Tuesday, November 27, 2007
By Gerry Dulac, Pittsburgh Post-Gazette
Willie Parker runs late in the fourth quarter against the Dolphins last night. Parker went over 1,000 yards for the third consecutive season with his 81-yard rushing performance. (vs. Dolphins 11/26/07)
It was not the kind of game Willie Parker would imagine he would take another step into Steelers lore.
And it was certainly not the kind of field on which he envisioned coming up with one of his best rushing performances of the season, even though his numbers could not match any of the six 100-yard games he already had compiled this season.
"It was tough, man," Parker said.
In a game in which he went over 1,000 yards rushing for the third consecutive season, Parker did not post the kind of gaudy numbers to which he has been accustomed. It was certainly not the type of statistical gem that will stand out among the series of performances associated with the National Football League's second-leading rusher.
But, when the slop finally settled and newly sodded turf stopped sliding, there was Parker carrying the look of another noted mudder, Jerome Bettis.
It certainly wasn't much, at least, statistically: 81 yards on 24 carries. But, to everyone in the Steelers locker room, it was pretty amazing, considering the circumstances and playing conditions.
"It was pretty unique playing on a field like that," center Sean Mahan said. "It was like playing on sand."
"I feel like I've been running on the beach for three hours," guard Kendall Simmons said. "It took everything we could just to stand up."
"I'm still spitting sand out," said tackle Max Starks, who didn't know he would start for injured left tackle Marvel Smith until he arrived at Heinz Field. "It reminded me of the swamps back in Florida."
In the end, after the Steelers managed to wring out a 3-0 victory against the Miami Dolphins with a 24-yard field goal by Jeff Reed with 17 seconds remaining, it seems improbable that one team would manage to procure any points.
And that Parker would come close to another 100-yard performance seems downright remarkable. He had 42 of his 81 yards in the first half, then squeezed out 39 more on 13 carries in the second half.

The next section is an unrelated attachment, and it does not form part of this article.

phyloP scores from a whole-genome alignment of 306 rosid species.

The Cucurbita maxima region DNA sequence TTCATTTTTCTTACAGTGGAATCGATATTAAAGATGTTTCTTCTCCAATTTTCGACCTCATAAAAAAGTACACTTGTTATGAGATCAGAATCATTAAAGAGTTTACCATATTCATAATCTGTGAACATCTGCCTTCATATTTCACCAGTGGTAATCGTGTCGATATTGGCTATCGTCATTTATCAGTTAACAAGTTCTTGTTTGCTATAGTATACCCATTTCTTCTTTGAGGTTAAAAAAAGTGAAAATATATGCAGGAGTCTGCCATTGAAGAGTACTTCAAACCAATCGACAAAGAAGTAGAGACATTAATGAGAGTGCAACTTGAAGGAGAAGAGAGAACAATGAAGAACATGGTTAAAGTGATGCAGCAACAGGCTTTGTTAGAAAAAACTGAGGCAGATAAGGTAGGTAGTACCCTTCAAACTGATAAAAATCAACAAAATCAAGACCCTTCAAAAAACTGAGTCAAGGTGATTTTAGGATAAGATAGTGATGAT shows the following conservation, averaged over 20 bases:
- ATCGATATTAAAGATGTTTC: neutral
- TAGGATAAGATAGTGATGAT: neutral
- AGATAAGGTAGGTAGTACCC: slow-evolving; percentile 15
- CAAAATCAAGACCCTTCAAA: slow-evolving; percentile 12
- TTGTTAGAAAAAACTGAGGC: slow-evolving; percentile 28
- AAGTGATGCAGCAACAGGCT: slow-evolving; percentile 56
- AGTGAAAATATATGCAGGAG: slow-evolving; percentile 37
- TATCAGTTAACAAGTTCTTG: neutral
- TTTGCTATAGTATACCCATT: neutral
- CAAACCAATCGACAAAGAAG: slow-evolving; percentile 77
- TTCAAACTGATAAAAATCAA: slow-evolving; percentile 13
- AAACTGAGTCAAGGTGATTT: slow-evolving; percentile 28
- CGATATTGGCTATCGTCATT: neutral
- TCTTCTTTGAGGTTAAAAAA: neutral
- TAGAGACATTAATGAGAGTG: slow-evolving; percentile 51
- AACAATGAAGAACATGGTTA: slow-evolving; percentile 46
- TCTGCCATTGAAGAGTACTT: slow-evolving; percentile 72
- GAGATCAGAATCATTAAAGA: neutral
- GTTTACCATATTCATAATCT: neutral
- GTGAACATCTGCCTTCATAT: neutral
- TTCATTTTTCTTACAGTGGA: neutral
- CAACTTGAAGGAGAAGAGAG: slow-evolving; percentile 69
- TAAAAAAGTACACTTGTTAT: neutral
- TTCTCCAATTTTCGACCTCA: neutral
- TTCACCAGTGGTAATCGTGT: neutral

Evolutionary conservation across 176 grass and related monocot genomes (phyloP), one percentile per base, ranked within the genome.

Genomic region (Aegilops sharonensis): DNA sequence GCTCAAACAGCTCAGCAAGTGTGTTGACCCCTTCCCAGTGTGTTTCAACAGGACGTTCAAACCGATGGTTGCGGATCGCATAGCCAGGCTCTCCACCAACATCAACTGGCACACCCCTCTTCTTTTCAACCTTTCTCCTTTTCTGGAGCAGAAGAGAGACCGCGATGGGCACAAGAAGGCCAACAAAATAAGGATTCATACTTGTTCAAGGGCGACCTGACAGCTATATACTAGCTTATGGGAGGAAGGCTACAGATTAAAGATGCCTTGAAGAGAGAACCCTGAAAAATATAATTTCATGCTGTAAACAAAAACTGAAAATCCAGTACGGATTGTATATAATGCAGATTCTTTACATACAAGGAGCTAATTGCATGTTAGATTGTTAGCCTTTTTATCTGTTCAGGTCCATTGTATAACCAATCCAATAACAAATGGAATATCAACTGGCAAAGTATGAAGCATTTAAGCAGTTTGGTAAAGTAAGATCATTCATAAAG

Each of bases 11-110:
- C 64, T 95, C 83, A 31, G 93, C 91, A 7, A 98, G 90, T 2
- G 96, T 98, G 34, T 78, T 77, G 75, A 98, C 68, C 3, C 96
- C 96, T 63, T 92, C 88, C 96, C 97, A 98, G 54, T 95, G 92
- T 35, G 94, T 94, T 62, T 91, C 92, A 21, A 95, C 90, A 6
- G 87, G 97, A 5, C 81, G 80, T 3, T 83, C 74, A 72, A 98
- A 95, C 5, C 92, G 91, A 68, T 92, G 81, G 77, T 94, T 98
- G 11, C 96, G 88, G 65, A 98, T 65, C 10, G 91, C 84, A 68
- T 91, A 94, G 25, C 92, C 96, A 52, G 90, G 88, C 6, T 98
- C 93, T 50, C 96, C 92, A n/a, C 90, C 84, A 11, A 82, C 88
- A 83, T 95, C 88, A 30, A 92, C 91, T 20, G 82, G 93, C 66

He would have come closer to his seventh 100-yard game of the season if a holding penalty against tight end Heath Miller didn't wipe out a 9-yard run to the Dolphins' 29 on the winning field-goal drive.
Nonetheless, his ability to gain any amount of yards in a game when the Dolphins managed just 49 yards rushing on 23 carries was testament to his performance.
"He had an exceptional game," Starks said. "He just said forget about it -- he saw the hole and he hit it. You weren't going to get any cutback runs on a field like that."
Indeed, Parker's longest run was 9 yards, not the type of monster runs that have been yielded by the Dolphins defense, which ranked last against the run in the NFL.
Still, when it was over, he had 1,006 yards on the season, only the second NFL back to reach 1,000 yards this season, behind Minnesota Vikings rookie Adrian Peterson. Only two other backs in Steelers history have rushed for 1,000 yards in three consecutive seasons -- Bettis and Franco Harris.
"It was terrible ... terrible," Simmons said, referring to the field conditions. "And the rain didn't help at all. It kept getting worse as the game went on."
"It was tough sledding out there," Mahan said. "There were not a lot of moves being made out there. You just hit it up field as fast as you can. There's not going to be a lot of spin moves out there."
Hines Ward, who had nine catches for 88 yards, compared Parker to another mudder, Bettis, who, at 255 pounds, had the weight to trample through sloppy field conditions. Parker, who weighs 209 pounds, is not that type of back, or so it would seem.
But, he managed to keep his feet well enough to plod into the Steelers record book.
"You can't look at the stats in conditions like that," Ward said. "He did a good job. He didn't turn the ball over. That's one of the things we kept stressing. The weather, the field, it's not going to be perfect."